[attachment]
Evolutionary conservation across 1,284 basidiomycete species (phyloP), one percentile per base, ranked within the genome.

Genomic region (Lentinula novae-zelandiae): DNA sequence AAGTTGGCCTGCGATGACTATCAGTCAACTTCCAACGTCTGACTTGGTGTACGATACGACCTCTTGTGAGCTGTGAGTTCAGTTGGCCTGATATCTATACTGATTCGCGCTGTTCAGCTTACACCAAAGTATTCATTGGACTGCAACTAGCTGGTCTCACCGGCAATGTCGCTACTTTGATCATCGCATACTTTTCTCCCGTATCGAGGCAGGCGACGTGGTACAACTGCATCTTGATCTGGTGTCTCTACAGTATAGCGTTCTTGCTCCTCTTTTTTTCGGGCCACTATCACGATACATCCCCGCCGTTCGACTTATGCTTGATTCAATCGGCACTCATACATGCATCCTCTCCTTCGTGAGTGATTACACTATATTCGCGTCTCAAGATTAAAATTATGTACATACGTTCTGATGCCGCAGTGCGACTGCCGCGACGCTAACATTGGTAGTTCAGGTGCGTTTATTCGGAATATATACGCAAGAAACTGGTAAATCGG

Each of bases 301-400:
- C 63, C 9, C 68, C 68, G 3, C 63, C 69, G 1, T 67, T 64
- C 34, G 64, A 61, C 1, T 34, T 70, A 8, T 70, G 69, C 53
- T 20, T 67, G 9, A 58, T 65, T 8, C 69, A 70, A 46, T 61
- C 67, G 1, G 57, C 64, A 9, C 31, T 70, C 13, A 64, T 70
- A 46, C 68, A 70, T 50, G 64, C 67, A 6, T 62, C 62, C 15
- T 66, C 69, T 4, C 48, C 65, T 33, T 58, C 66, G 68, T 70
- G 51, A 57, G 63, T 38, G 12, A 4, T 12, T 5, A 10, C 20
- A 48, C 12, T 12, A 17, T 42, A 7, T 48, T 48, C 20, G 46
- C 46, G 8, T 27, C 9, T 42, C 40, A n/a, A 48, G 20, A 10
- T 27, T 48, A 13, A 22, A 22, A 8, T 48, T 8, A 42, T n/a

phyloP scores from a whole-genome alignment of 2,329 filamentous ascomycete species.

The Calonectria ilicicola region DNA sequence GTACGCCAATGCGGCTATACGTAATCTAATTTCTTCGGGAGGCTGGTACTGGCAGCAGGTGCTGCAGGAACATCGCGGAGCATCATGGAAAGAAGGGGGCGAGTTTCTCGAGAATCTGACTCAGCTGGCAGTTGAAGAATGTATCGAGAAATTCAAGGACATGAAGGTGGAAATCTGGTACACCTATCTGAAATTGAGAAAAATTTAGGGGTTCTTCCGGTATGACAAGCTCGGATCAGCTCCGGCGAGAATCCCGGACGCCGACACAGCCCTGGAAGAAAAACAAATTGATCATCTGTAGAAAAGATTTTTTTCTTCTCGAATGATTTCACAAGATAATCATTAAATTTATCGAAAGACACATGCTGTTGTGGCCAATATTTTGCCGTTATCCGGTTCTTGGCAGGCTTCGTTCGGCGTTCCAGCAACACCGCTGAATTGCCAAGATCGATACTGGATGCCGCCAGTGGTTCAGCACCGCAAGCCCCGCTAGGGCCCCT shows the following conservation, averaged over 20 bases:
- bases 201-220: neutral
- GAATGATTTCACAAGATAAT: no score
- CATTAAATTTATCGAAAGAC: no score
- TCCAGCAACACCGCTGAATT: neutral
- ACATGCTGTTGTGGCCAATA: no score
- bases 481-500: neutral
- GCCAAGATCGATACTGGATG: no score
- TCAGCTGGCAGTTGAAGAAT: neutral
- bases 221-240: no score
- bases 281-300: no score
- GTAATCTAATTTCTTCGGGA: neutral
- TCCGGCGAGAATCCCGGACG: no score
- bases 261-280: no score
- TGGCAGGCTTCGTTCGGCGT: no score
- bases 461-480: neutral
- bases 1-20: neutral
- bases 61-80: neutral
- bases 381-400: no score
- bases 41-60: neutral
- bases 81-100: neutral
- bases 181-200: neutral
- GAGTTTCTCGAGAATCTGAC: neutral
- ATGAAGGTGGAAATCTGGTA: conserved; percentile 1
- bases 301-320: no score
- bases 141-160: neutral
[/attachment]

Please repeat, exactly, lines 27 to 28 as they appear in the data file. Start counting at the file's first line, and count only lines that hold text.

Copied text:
- TCCGGCGAGAATCCCGGACG: no score
- bases 261-280: no score